Diving Belles by Lucy Wood

Diving BellesDiving Belles by Lucy Wood
My rating: 4 of 5 stars (aka 8/10)

I saw this book mentioned on someone’s blog (sorry to be so vague but I don’t remember whose) and noted it down as a book that looked interesting but I wasn’t inclined to buy on the spot. I may even have downloaded a sample to my Kindle.

Then Gav and Simon over at The Readers announced that it was going to be their second book club read. That was the push I needed and I bought the book and made sure I read it in time for the podcast (which will come out on October 5th, so I made it with some time to spare).

I found this book to be a rather strange experience. I am aware that that probably comes from my own reading habits and preferences, but that doesn’t make my response invalid.

I loved the language and the strange, poetic atmosphere the author created for the stories. The way it made me feel, caught up in the salt-air taste of these stories (so many of them with a feeling of the sea) was wonderful.

But there’s a but.

Hardly any of them felt like they had a proper end. Let me stress, they felt that way to me. They seemed to just kind of meander to a stop. I admit to being a fairly linear reader (especially as a result of 20 years of CFS – and sorry I keep harping on that fact; maybe if I don’t add it I feel that I must just be plain stupid for not “getting it”). I was also trained as a scientist and I have that kind of brain. It’s a brain that thinks in terms of abstract and method, results and conclusion. These stories don’t conclude, that just seem to stop.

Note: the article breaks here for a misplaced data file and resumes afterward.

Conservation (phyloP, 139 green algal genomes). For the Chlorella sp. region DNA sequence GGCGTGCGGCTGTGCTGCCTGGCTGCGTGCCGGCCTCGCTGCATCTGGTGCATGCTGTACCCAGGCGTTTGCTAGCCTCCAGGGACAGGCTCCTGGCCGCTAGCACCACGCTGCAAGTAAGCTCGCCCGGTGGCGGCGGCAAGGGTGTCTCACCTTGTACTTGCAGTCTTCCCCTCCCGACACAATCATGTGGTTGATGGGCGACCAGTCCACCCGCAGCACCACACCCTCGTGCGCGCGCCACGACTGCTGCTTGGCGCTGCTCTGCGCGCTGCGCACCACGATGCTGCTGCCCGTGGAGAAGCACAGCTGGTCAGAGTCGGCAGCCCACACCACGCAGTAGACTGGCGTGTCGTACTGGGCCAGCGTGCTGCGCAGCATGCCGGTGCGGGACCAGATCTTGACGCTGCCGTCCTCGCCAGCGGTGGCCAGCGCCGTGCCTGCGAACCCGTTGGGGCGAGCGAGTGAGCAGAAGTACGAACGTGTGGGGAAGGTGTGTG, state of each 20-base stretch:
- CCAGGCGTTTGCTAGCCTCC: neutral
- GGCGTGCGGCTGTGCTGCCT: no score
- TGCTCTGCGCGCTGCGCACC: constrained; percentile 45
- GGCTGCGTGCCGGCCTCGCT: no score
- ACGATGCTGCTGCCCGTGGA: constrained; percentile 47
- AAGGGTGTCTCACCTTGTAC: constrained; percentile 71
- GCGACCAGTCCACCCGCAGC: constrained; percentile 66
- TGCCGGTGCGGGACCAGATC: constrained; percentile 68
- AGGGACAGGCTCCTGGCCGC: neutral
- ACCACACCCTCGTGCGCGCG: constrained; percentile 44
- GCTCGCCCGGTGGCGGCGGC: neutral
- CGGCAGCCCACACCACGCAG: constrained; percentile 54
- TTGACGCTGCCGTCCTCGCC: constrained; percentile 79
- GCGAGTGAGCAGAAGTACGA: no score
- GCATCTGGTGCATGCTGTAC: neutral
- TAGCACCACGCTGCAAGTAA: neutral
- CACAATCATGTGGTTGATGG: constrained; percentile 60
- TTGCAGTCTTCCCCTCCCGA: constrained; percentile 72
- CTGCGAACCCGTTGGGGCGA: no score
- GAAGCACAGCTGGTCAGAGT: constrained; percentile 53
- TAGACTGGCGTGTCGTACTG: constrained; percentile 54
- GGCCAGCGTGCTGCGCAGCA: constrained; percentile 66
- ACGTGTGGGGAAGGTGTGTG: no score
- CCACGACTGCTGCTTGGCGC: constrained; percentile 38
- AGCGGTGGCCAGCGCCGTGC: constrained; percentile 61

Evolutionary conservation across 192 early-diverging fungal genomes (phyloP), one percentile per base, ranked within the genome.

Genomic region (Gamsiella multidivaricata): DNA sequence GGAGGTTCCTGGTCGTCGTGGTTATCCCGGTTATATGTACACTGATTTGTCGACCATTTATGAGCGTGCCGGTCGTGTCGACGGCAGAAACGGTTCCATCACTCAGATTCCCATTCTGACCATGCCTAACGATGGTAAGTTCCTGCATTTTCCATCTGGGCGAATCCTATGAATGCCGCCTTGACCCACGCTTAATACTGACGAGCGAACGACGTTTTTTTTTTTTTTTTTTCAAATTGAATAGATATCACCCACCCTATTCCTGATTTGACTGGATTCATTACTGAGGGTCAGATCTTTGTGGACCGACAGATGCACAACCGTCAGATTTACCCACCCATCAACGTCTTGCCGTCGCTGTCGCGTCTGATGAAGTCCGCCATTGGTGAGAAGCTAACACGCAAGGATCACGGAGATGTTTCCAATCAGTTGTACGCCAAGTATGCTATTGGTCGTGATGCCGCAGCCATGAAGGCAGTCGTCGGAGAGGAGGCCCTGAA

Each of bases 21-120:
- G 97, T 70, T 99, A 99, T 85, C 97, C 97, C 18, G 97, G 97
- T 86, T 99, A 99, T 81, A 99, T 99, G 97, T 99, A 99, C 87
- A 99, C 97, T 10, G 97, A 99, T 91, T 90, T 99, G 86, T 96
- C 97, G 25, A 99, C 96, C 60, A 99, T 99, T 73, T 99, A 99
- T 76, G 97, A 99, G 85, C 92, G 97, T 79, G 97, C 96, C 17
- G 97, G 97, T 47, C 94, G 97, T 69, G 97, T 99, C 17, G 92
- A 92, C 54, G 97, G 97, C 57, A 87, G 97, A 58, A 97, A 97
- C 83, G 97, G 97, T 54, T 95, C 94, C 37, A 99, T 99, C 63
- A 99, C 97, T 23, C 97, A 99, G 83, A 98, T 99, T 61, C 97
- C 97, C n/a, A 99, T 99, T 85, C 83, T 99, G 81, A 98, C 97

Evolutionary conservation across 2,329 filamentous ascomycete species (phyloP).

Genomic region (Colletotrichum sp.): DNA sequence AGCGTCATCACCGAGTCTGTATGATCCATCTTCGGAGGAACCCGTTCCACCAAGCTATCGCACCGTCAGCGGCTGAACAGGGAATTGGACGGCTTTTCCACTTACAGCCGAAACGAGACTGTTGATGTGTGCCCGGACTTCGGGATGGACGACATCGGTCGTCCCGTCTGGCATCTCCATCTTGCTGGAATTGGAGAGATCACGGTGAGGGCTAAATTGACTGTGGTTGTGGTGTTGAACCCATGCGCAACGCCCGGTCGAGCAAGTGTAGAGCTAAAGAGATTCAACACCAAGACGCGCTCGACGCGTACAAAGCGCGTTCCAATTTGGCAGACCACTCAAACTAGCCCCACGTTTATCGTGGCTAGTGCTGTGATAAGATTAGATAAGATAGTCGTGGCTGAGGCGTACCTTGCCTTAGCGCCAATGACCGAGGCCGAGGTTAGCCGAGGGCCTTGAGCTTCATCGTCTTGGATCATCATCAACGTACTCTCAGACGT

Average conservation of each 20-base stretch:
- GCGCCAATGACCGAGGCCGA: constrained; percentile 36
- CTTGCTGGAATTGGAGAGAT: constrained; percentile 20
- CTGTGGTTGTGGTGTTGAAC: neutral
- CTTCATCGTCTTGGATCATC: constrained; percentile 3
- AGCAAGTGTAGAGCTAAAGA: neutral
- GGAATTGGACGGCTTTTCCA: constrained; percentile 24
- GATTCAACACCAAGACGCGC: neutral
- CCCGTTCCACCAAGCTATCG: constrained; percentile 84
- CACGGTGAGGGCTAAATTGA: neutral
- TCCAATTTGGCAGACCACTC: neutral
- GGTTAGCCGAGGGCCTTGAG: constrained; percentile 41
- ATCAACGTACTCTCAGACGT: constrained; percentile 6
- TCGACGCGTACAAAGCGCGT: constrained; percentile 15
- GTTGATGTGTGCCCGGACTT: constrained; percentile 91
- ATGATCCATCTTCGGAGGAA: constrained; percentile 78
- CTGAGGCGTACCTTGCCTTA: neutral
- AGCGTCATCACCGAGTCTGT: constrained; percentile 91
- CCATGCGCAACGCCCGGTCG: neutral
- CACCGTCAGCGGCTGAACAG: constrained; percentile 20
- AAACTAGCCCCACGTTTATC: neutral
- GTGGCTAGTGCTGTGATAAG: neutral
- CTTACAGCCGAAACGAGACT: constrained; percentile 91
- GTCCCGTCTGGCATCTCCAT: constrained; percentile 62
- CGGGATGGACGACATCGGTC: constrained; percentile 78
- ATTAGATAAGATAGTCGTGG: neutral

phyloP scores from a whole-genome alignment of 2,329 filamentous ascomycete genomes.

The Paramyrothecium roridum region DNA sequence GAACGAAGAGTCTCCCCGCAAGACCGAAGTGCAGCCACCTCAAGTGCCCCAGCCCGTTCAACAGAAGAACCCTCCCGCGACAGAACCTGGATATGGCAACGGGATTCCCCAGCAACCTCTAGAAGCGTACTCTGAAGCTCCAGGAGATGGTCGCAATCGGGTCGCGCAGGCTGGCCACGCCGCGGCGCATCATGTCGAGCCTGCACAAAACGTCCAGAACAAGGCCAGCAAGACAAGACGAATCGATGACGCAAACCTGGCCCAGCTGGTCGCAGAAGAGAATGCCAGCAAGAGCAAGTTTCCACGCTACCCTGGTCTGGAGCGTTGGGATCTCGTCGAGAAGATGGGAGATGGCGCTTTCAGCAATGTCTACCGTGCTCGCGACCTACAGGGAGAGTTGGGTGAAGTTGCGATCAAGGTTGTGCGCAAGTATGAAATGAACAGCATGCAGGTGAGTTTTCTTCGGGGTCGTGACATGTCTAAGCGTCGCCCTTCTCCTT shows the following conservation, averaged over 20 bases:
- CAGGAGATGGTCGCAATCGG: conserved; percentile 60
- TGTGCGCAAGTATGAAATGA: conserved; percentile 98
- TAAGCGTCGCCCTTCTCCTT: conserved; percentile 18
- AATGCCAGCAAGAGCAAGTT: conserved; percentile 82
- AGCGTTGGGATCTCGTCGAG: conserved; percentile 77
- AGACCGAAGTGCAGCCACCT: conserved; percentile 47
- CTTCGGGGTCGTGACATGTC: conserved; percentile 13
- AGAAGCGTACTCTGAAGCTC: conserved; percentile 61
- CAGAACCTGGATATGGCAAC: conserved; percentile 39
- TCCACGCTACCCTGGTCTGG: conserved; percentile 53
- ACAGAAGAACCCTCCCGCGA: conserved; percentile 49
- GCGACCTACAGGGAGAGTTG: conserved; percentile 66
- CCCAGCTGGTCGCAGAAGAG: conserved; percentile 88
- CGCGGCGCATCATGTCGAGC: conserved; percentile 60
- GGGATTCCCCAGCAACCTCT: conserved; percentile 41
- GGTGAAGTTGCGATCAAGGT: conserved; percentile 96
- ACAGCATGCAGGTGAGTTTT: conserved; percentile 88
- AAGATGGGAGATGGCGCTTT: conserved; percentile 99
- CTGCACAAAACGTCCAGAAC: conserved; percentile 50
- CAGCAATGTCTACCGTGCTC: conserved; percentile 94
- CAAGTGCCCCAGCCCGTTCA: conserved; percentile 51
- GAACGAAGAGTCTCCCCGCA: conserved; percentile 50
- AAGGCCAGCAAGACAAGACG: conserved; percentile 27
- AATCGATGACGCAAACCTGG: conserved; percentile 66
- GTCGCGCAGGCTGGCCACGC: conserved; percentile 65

I like my stories to be going some place and planning to reveal something to me and leave me in a particular place. So for me, ones like this that seem to be about the place and the feeling and the prose without progression and plot, feel lacking to me.

I’m left feeling either that there was something there that I totally failed to see and I’m stupid, or that it was only about the words and what was the point?

Again, I acknowledge that this is most likely a case of how my brain works (and I think it’s the reason I shy away from literary fiction because it leaves me feeling the same way – either stupid or taken for a ride because there wasn’t the kind of conclusion I need to feel satisfied).

I really loved the tone and the language and the feeling these stories evoked in me. I highly recommend them as they were lovely to read. All the same, for me, that “but” remains. If you have the kind of brain I do and you need a more solid sense of ending, just go into this collection knowing you might not get it and I hope you’ll love it without any sense of disappointment the wrong kind of expectation and produce.

View all my reviews

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